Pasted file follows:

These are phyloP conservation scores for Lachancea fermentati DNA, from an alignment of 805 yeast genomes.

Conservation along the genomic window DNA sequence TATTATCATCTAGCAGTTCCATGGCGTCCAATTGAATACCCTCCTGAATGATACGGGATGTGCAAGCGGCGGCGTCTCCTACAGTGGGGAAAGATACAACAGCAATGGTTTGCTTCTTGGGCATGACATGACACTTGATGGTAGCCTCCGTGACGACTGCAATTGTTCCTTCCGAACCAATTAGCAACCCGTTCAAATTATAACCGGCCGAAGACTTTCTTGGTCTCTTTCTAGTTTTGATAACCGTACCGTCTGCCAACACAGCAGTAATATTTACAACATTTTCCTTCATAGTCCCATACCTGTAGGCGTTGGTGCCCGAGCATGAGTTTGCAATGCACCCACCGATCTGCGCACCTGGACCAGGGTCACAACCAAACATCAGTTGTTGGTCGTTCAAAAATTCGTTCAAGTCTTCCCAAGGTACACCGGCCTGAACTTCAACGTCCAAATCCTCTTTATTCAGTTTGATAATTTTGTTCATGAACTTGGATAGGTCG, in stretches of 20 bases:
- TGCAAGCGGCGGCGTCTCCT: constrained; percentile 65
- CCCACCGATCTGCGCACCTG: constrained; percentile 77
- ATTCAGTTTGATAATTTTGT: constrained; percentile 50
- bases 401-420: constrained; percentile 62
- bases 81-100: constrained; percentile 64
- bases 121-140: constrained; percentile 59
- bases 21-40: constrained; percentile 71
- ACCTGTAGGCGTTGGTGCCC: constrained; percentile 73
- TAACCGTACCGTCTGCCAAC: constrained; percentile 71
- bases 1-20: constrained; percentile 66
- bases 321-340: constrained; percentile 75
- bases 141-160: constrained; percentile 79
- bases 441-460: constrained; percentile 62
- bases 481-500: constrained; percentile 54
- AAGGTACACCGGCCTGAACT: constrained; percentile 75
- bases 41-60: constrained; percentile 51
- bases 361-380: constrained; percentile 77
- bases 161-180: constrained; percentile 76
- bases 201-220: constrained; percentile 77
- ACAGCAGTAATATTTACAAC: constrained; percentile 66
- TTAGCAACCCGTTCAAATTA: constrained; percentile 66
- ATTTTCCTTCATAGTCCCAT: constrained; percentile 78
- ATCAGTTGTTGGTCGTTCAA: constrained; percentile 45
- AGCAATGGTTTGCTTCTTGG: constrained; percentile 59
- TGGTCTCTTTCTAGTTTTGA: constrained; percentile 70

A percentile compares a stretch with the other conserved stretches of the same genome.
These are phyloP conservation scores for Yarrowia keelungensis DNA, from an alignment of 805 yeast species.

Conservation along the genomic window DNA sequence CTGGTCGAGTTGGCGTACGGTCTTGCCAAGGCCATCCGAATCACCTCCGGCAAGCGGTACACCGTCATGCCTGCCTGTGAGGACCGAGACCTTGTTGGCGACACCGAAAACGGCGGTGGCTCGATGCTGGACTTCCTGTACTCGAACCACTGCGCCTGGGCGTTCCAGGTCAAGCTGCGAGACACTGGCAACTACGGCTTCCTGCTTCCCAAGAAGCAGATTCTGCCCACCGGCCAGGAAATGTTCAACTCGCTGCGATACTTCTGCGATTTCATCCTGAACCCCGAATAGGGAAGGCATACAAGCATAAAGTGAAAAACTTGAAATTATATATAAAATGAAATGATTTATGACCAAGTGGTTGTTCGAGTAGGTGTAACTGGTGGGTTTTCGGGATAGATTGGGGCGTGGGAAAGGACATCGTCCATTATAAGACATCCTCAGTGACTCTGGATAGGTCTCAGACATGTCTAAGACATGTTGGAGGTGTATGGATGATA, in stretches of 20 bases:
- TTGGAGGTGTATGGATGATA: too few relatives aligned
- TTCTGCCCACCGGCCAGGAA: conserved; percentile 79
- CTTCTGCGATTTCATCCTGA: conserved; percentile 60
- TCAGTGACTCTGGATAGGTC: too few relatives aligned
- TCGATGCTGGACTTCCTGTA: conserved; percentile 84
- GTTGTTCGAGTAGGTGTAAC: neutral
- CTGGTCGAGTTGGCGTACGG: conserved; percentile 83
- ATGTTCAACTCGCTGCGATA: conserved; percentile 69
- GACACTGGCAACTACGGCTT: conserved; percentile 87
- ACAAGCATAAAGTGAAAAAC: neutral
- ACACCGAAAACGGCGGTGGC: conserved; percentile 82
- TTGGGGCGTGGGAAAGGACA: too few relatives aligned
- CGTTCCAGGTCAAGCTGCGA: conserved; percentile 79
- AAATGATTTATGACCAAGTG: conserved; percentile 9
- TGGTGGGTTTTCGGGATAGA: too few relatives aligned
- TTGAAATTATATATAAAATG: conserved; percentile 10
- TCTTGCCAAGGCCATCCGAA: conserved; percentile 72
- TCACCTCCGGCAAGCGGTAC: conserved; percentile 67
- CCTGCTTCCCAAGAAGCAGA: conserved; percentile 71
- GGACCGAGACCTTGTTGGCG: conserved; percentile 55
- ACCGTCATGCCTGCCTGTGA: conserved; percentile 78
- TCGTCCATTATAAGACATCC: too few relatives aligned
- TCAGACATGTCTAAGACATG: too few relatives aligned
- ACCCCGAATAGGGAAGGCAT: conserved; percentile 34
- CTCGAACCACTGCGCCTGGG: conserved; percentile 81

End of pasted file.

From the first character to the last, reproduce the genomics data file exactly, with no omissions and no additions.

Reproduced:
These are phyloP conservation scores for Lachancea fermentati DNA, from an alignment of 805 yeast genomes.

Conservation along the genomic window DNA sequence TATTATCATCTAGCAGTTCCATGGCGTCCAATTGAATACCCTCCTGAATGATACGGGATGTGCAAGCGGCGGCGTCTCCTACAGTGGGGAAAGATACAACAGCAATGGTTTGCTTCTTGGGCATGACATGACACTTGATGGTAGCCTCCGTGACGACTGCAATTGTTCCTTCCGAACCAATTAGCAACCCGTTCAAATTATAACCGGCCGAAGACTTTCTTGGTCTCTTTCTAGTTTTGATAACCGTACCGTCTGCCAACACAGCAGTAATATTTACAACATTTTCCTTCATAGTCCCATACCTGTAGGCGTTGGTGCCCGAGCATGAGTTTGCAATGCACCCACCGATCTGCGCACCTGGACCAGGGTCACAACCAAACATCAGTTGTTGGTCGTTCAAAAATTCGTTCAAGTCTTCCCAAGGTACACCGGCCTGAACTTCAACGTCCAAATCCTCTTTATTCAGTTTGATAATTTTGTTCATGAACTTGGATAGGTCG, in stretches of 20 bases:
- TGCAAGCGGCGGCGTCTCCT: constrained; percentile 65
- CCCACCGATCTGCGCACCTG: constrained; percentile 77
- ATTCAGTTTGATAATTTTGT: constrained; percentile 50
- bases 401-420: constrained; percentile 62
- bases 81-100: constrained; percentile 64
- bases 121-140: constrained; percentile 59
- bases 21-40: constrained; percentile 71
- ACCTGTAGGCGTTGGTGCCC: constrained; percentile 73
- TAACCGTACCGTCTGCCAAC: constrained; percentile 71
- bases 1-20: constrained; percentile 66
- bases 321-340: constrained; percentile 75
- bases 141-160: constrained; percentile 79
- bases 441-460: constrained; percentile 62
- bases 481-500: constrained; percentile 54
- AAGGTACACCGGCCTGAACT: constrained; percentile 75
- bases 41-60: constrained; percentile 51
- bases 361-380: constrained; percentile 77
- bases 161-180: constrained; percentile 76
- bases 201-220: constrained; percentile 77
- ACAGCAGTAATATTTACAAC: constrained; percentile 66
- TTAGCAACCCGTTCAAATTA: constrained; percentile 66
- ATTTTCCTTCATAGTCCCAT: constrained; percentile 78
- ATCAGTTGTTGGTCGTTCAA: constrained; percentile 45
- AGCAATGGTTTGCTTCTTGG: constrained; percentile 59
- TGGTCTCTTTCTAGTTTTGA: constrained; percentile 70

A percentile compares a stretch with the other conserved stretches of the same genome.
These are phyloP conservation scores for Yarrowia keelungensis DNA, from an alignment of 805 yeast species.

Conservation along the genomic window DNA sequence CTGGTCGAGTTGGCGTACGGTCTTGCCAAGGCCATCCGAATCACCTCCGGCAAGCGGTACACCGTCATGCCTGCCTGTGAGGACCGAGACCTTGTTGGCGACACCGAAAACGGCGGTGGCTCGATGCTGGACTTCCTGTACTCGAACCACTGCGCCTGGGCGTTCCAGGTCAAGCTGCGAGACACTGGCAACTACGGCTTCCTGCTTCCCAAGAAGCAGATTCTGCCCACCGGCCAGGAAATGTTCAACTCGCTGCGATACTTCTGCGATTTCATCCTGAACCCCGAATAGGGAAGGCATACAAGCATAAAGTGAAAAACTTGAAATTATATATAAAATGAAATGATTTATGACCAAGTGGTTGTTCGAGTAGGTGTAACTGGTGGGTTTTCGGGATAGATTGGGGCGTGGGAAAGGACATCGTCCATTATAAGACATCCTCAGTGACTCTGGATAGGTCTCAGACATGTCTAAGACATGTTGGAGGTGTATGGATGATA, in stretches of 20 bases:
- TTGGAGGTGTATGGATGATA: too few relatives aligned
- TTCTGCCCACCGGCCAGGAA: conserved; percentile 79
- CTTCTGCGATTTCATCCTGA: conserved; percentile 60
- TCAGTGACTCTGGATAGGTC: too few relatives aligned
- TCGATGCTGGACTTCCTGTA: conserved; percentile 84
- GTTGTTCGAGTAGGTGTAAC: neutral
- CTGGTCGAGTTGGCGTACGG: conserved; percentile 83
- ATGTTCAACTCGCTGCGATA: conserved; percentile 69
- GACACTGGCAACTACGGCTT: conserved; percentile 87
- ACAAGCATAAAGTGAAAAAC: neutral
- ACACCGAAAACGGCGGTGGC: conserved; percentile 82
- TTGGGGCGTGGGAAAGGACA: too few relatives aligned
- CGTTCCAGGTCAAGCTGCGA: conserved; percentile 79
- AAATGATTTATGACCAAGTG: conserved; percentile 9
- TGGTGGGTTTTCGGGATAGA: too few relatives aligned
- TTGAAATTATATATAAAATG: conserved; percentile 10
- TCTTGCCAAGGCCATCCGAA: conserved; percentile 72
- TCACCTCCGGCAAGCGGTAC: conserved; percentile 67
- CCTGCTTCCCAAGAAGCAGA: conserved; percentile 71
- GGACCGAGACCTTGTTGGCG: conserved; percentile 55
- ACCGTCATGCCTGCCTGTGA: conserved; percentile 78
- TCGTCCATTATAAGACATCC: too few relatives aligned
- TCAGACATGTCTAAGACATG: too few relatives aligned
- ACCCCGAATAGGGAAGGCAT: conserved; percentile 34
- CTCGAACCACTGCGCCTGGG: conserved; percentile 81